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close this bookWorkshop to Produce an Information Kit on Farmer-proven. Integrated Agriculture-aquaculture Technologies (IIRR, 1992, 119 p.)
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close this folderEconomic, sociocultural and environmental considerations in introducing integrated agriculture-aquaculture technology
View the documentSociocultural considerations when introducing a new integrated agriculture - aquaculture technology
View the documentEconomic considerations in introducing integrated agriculture-aquaculture technologies
View the documentWorking with new entrants to integrated agriculture -aquaculture
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View the documentIntegrated grass-fish farming systems in China
View the documentChinese embankment fish culture
View the documentThe V.A.C. system in northern Vietnam
View the documentFodder-fish integration practice in Malaysia
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close this folderAnimal-fish system
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View the documentIntegrated fish-duck farming
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View the documentIntegrated fish-pig farming (1000 sq meter unit: India)
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close this folderRice-fish systems
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View the documentLow-input rice-fish farming system in irrigated areas in Malaysia
View the documentRice-fish systems in Indonesia
View the documentSawah Tambak rice-fish system in Indonesia
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View the documentRice-fish system in Guimba, Hueva Ecija, Philippines
View the documentThe case of rice-fish farmer mang isko,dasmarinas, cavite, the Philippines
close this folderManagement for rice-fish
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View the documentSite selection: where to culture fish with rice'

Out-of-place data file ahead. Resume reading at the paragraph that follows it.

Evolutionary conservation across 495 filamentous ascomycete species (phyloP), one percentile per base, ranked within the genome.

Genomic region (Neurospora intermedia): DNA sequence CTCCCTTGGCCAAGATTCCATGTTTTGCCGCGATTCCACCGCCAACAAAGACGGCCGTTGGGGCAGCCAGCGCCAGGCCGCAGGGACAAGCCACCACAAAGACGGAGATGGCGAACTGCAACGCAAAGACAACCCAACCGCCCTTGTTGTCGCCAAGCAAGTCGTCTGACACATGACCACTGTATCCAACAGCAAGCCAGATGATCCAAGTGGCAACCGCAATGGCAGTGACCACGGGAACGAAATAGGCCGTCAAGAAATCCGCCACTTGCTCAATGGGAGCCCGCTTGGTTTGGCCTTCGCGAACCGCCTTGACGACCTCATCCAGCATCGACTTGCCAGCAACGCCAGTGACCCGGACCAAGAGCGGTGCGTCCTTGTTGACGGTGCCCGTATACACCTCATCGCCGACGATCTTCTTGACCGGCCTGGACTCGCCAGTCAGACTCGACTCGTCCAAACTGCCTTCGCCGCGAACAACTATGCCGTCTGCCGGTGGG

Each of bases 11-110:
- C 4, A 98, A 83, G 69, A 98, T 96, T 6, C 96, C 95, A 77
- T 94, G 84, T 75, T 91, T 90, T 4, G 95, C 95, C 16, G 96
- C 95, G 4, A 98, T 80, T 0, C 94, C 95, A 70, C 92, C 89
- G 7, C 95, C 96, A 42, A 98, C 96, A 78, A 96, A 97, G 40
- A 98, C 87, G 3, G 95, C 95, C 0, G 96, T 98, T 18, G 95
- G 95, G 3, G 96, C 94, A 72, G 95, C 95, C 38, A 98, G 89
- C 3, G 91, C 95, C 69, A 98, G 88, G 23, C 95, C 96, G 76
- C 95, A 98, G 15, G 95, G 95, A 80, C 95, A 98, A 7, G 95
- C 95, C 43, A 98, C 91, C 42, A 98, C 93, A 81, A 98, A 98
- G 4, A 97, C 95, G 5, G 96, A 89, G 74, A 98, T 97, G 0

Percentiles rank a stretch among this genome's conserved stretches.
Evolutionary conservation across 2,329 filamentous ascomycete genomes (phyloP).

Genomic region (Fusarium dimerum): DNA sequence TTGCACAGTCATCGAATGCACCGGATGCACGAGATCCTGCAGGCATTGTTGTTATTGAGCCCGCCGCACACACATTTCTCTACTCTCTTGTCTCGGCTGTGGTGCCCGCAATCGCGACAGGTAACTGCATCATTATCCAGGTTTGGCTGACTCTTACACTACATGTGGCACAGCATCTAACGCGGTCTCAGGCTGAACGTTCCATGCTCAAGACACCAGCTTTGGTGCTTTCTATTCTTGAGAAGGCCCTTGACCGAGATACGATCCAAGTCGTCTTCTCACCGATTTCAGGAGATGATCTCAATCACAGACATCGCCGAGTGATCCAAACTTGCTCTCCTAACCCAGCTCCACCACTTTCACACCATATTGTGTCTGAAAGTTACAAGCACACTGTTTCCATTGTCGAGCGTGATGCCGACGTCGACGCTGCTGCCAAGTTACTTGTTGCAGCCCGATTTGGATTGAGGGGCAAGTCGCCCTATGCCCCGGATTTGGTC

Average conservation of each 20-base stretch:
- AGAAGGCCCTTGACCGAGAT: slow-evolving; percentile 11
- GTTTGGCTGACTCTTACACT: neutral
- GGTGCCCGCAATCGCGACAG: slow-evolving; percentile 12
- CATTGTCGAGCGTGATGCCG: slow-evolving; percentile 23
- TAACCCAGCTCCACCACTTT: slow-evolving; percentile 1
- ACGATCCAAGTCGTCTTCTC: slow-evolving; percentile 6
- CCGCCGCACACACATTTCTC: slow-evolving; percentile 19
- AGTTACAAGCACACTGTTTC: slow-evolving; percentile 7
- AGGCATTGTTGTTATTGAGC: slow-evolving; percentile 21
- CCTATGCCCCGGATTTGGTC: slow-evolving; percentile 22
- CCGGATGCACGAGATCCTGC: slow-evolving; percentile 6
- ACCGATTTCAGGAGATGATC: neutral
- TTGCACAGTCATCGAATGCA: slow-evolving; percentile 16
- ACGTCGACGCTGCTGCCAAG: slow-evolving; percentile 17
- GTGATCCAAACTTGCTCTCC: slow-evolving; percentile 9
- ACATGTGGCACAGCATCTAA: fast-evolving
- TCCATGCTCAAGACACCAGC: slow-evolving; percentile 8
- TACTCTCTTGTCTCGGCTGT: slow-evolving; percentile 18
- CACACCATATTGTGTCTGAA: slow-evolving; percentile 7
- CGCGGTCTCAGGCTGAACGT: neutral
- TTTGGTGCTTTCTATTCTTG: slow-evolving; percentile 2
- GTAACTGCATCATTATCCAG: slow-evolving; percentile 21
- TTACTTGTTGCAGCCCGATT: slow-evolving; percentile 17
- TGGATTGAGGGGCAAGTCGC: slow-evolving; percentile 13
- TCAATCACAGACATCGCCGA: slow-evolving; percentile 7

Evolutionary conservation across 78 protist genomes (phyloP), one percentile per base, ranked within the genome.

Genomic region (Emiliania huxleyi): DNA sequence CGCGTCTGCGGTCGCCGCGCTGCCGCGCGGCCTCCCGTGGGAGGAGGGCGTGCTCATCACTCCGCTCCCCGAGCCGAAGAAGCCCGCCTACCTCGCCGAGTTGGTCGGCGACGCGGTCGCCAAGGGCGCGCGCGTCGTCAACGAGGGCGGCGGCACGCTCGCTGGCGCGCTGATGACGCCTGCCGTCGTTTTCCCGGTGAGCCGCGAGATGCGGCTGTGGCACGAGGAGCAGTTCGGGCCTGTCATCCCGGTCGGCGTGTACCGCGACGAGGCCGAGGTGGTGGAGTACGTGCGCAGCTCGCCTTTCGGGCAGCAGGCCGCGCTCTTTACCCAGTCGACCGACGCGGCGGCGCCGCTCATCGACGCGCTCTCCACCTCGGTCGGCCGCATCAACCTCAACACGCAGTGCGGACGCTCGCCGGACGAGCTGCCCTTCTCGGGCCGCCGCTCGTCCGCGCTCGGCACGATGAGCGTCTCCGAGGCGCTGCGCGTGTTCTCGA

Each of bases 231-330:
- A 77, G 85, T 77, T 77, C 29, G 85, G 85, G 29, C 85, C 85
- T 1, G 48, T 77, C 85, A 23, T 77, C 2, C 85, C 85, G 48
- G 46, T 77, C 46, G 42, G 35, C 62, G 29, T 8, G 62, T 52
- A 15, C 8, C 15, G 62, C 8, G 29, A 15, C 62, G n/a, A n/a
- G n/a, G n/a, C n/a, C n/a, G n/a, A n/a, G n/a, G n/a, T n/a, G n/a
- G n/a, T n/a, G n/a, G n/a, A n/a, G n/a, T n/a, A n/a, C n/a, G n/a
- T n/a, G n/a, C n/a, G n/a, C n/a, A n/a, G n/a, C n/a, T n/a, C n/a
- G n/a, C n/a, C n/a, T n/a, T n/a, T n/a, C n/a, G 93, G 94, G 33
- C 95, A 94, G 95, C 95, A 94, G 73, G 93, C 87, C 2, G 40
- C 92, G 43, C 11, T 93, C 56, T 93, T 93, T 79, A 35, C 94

View the documentPreparation of field for Rich - fish culture
View the documentStocking for rice-fish culture
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View the documentRice management in rice-fish culture
View the documentRice-fish benefits and problems
View the documentThe rice-fish ecosystem
View the documentFish as a component of integrated pest management (ipm) in rice production
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View the documentUsing animal wastes in fish ponds
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close this folderFish breeding and nursing
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View the documentCarp breeding using off- season wheat fields
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View the documentFry nursing in rice-fish systems
View the documentFingerling production in irrigated paddy

Rice-fish system in Guimba, Hueva Ecija, Philippines

Guimba, Nueva Ecija, in the Philippines has rainfed and irrigated rice-based agriculture. In rainfed areas, rice is grown during the wet season and remains fallow during the rest of the year. In irrigated condition, rice grown during the wet season is followed by another crop of rice during the dry season. Ricefish culture is practiced by some farmers. In areas with extremely light soils, farmers plant vegetables (e.g., squash, cucumber, mungbean, stringbeans, onions, bitter gourd, etc.) and water melon after wet season rice.

The rice-fish system practiced by farmers in Triala Village, Guimba is concurrent rice-fish with pond refuge. This system is for growout of Nile tilapia. The operation is done as follows:

RICE-FISH FIELD DESIGN AND CONSTRUCTION


Rice-fish field

1. Site Selection

· Abundant and dependable water supply. Irrigation water, ground water, spring and other water sources are used when they are not contaminated by pesticides.

· Clay soil is best. Clay holds water, prevents seepage and leaching of fertilizers.

· Choose site with good drainage and is free from flooding.

2. Design and Size of Field

· Independent filling and draining of each rice-fish compartment is considered.

· Ease of fish movement into the rice fields during grazing and draining is also considered. Fishes should be able to get quickly into the canals or refuge when water level is very low.

· Size of rice-fish plot considers the natural partitions of the field. Small plots are easy to manage and fish survival is usually high.

Examples of fish REFUGE LA layout for small and large plots

· Dikes are made strong and big enough to contain 30 cm. of water

3. Fish Refuge

Pond refuge is preferred over trench refuge. It holds more water and is less risky. Refuge size is usually 10% of the ricefield area. Bigger refuge or a pond adjacent to the ricefield may also be connected to it through a canal.

To construct the refuge, the pond is excavated at one end, or two ends if the field is large, inside the ricefield or adjacent/alongside but connected to the field so that the fish can have access to the area planted to rice.